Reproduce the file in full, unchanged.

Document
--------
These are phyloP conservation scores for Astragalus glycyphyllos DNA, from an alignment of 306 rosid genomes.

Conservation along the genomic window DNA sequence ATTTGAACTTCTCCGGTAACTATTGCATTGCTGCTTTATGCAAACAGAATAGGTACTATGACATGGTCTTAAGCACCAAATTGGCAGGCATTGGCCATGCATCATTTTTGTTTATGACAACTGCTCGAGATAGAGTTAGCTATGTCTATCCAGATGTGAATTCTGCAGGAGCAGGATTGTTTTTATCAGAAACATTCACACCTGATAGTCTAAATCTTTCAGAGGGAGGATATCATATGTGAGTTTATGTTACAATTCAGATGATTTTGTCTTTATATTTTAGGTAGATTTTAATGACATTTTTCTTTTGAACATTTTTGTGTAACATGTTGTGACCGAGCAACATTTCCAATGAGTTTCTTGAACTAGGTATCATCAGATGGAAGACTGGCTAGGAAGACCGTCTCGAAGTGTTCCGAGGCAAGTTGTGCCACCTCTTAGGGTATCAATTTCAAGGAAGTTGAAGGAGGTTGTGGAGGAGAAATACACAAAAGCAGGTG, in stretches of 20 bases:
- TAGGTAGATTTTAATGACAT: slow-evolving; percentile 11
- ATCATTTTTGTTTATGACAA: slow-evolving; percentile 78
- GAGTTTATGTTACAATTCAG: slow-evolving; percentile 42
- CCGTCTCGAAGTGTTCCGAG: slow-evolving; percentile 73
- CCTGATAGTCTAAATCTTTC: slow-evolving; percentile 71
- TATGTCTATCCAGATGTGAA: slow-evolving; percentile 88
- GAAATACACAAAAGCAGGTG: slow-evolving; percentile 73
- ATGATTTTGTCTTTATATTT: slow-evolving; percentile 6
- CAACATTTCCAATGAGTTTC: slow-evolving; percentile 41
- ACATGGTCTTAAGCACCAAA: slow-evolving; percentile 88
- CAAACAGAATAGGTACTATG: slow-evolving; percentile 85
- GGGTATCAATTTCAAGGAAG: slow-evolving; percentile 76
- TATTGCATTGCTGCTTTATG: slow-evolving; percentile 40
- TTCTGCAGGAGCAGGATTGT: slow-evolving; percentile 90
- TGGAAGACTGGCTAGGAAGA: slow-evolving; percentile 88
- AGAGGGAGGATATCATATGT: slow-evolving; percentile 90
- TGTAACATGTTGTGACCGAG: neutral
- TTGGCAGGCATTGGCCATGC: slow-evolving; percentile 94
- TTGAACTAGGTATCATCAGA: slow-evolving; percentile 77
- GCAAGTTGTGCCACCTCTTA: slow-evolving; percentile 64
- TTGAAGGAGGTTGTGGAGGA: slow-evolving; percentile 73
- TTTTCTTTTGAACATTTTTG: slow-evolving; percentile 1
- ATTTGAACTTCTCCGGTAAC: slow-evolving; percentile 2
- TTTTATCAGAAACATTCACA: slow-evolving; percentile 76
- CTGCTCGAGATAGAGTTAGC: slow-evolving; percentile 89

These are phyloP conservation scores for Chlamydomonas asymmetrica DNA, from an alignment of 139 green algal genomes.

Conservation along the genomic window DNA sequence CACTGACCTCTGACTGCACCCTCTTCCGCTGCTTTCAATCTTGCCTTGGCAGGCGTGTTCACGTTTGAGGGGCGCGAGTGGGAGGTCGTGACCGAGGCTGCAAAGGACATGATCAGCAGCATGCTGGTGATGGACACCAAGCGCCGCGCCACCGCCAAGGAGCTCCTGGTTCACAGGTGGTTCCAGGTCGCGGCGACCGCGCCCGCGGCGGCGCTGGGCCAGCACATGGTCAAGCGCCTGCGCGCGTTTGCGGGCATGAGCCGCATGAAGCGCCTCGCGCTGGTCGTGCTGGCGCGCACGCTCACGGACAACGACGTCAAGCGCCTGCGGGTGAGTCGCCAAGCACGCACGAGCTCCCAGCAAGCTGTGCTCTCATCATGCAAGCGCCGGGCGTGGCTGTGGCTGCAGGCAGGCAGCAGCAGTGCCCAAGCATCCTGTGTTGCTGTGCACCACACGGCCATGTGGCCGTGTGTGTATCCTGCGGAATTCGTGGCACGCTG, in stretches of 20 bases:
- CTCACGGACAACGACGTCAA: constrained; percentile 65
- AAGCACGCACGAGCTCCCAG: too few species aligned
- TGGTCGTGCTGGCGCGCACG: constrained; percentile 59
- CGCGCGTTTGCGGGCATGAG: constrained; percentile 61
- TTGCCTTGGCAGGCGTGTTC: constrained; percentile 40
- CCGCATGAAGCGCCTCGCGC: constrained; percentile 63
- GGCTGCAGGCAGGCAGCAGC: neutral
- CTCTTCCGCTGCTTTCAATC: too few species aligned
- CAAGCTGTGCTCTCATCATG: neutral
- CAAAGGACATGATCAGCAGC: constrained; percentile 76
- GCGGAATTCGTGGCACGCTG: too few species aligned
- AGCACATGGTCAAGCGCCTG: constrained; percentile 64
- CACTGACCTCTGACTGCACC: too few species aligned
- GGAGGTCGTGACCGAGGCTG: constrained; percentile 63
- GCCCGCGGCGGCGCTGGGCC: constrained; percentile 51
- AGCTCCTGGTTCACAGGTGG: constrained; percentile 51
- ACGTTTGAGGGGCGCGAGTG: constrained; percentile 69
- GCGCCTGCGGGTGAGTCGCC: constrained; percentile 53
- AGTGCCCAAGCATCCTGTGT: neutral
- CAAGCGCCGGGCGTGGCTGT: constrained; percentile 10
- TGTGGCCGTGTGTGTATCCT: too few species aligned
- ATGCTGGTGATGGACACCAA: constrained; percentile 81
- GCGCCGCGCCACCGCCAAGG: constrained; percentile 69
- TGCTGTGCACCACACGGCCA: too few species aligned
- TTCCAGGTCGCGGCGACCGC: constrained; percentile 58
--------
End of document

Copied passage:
These are phyloP conservation scores for Astragalus glycyphyllos DNA, from an alignment of 306 rosid genomes.

Conservation along the genomic window DNA sequence ATTTGAACTTCTCCGGTAACTATTGCATTGCTGCTTTATGCAAACAGAATAGGTACTATGACATGGTCTTAAGCACCAAATTGGCAGGCATTGGCCATGCATCATTTTTGTTTATGACAACTGCTCGAGATAGAGTTAGCTATGTCTATCCAGATGTGAATTCTGCAGGAGCAGGATTGTTTTTATCAGAAACATTCACACCTGATAGTCTAAATCTTTCAGAGGGAGGATATCATATGTGAGTTTATGTTACAATTCAGATGATTTTGTCTTTATATTTTAGGTAGATTTTAATGACATTTTTCTTTTGAACATTTTTGTGTAACATGTTGTGACCGAGCAACATTTCCAATGAGTTTCTTGAACTAGGTATCATCAGATGGAAGACTGGCTAGGAAGACCGTCTCGAAGTGTTCCGAGGCAAGTTGTGCCACCTCTTAGGGTATCAATTTCAAGGAAGTTGAAGGAGGTTGTGGAGGAGAAATACACAAAAGCAGGTG, in stretches of 20 bases:
- TAGGTAGATTTTAATGACAT: slow-evolving; percentile 11
- ATCATTTTTGTTTATGACAA: slow-evolving; percentile 78
- GAGTTTATGTTACAATTCAG: slow-evolving; percentile 42
- CCGTCTCGAAGTGTTCCGAG: slow-evolving; percentile 73
- CCTGATAGTCTAAATCTTTC: slow-evolving; percentile 71
- TATGTCTATCCAGATGTGAA: slow-evolving; percentile 88
- GAAATACACAAAAGCAGGTG: slow-evolving; percentile 73
- ATGATTTTGTCTTTATATTT: slow-evolving; percentile 6
- CAACATTTCCAATGAGTTTC: slow-evolving; percentile 41
- ACATGGTCTTAAGCACCAAA: slow-evolving; percentile 88
- CAAACAGAATAGGTACTATG: slow-evolving; percentile 85
- GGGTATCAATTTCAAGGAAG: slow-evolving; percentile 76
- TATTGCATTGCTGCTTTATG: slow-evolving; percentile 40
- TTCTGCAGGAGCAGGATTGT: slow-evolving; percentile 90
- TGGAAGACTGGCTAGGAAGA: slow-evolving; percentile 88
- AGAGGGAGGATATCATATGT: slow-evolving; percentile 90
- TGTAACATGTTGTGACCGAG: neutral
- TTGGCAGGCATTGGCCATGC: slow-evolving; percentile 94
- TTGAACTAGGTATCATCAGA: slow-evolving; percentile 77
- GCAAGTTGTGCCACCTCTTA: slow-evolving; percentile 64
- TTGAAGGAGGTTGTGGAGGA: slow-evolving; percentile 73
- TTTTCTTTTGAACATTTTTG: slow-evolving; percentile 1
- ATTTGAACTTCTCCGGTAAC: slow-evolving; percentile 2
- TTTTATCAGAAACATTCACA: slow-evolving; percentile 76
- CTGCTCGAGATAGAGTTAGC: slow-evolving; percentile 89

These are phyloP conservation scores for Chlamydomonas asymmetrica DNA, from an alignment of 139 green algal genomes.

Conservation along the genomic window DNA sequence CACTGACCTCTGACTGCACCCTCTTCCGCTGCTTTCAATCTTGCCTTGGCAGGCGTGTTCACGTTTGAGGGGCGCGAGTGGGAGGTCGTGACCGAGGCTGCAAAGGACATGATCAGCAGCATGCTGGTGATGGACACCAAGCGCCGCGCCACCGCCAAGGAGCTCCTGGTTCACAGGTGGTTCCAGGTCGCGGCGACCGCGCCCGCGGCGGCGCTGGGCCAGCACATGGTCAAGCGCCTGCGCGCGTTTGCGGGCATGAGCCGCATGAAGCGCCTCGCGCTGGTCGTGCTGGCGCGCACGCTCACGGACAACGACGTCAAGCGCCTGCGGGTGAGTCGCCAAGCACGCACGAGCTCCCAGCAAGCTGTGCTCTCATCATGCAAGCGCCGGGCGTGGCTGTGGCTGCAGGCAGGCAGCAGCAGTGCCCAAGCATCCTGTGTTGCTGTGCACCACACGGCCATGTGGCCGTGTGTGTATCCTGCGGAATTCGTGGCACGCTG, in stretches of 20 bases:
- CTCACGGACAACGACGTCAA: constrained; percentile 65
- AAGCACGCACGAGCTCCCAG: too few species aligned
- TGGTCGTGCTGGCGCGCACG: constrained; percentile 59
- CGCGCGTTTGCGGGCATGAG: constrained; percentile 61
- TTGCCTTGGCAGGCGTGTTC: constrained; percentile 40
- CCGCATGAAGCGCCTCGCGC: constrained; percentile 63
- GGCTGCAGGCAGGCAGCAGC: neutral
- CTCTTCCGCTGCTTTCAATC: too few species aligned
- CAAGCTGTGCTCTCATCATG: neutral
- CAAAGGACATGATCAGCAGC: constrained; percentile 76
- GCGGAATTCGTGGCACGCTG: too few species aligned
- AGCACATGGTCAAGCGCCTG: constrained; percentile 64
- CACTGACCTCTGACTGCACC: too few species aligned
- GGAGGTCGTGACCGAGGCTG: constrained; percentile 63
- GCCCGCGGCGGCGCTGGGCC: constrained; percentile 51
- AGCTCCTGGTTCACAGGTGG: constrained; percentile 51
- ACGTTTGAGGGGCGCGAGTG: constrained; percentile 69
- GCGCCTGCGGGTGAGTCGCC: constrained; percentile 53
- AGTGCCCAAGCATCCTGTGT: neutral
- CAAGCGCCGGGCGTGGCTGT: constrained; percentile 10
- TGTGGCCGTGTGTGTATCCT: too few species aligned
- ATGCTGGTGATGGACACCAA: constrained; percentile 81
- GCGCCGCGCCACCGCCAAGG: constrained; percentile 69
- TGCTGTGCACCACACGGCCA: too few species aligned
- TTCCAGGTCGCGGCGACCGC: constrained; percentile 58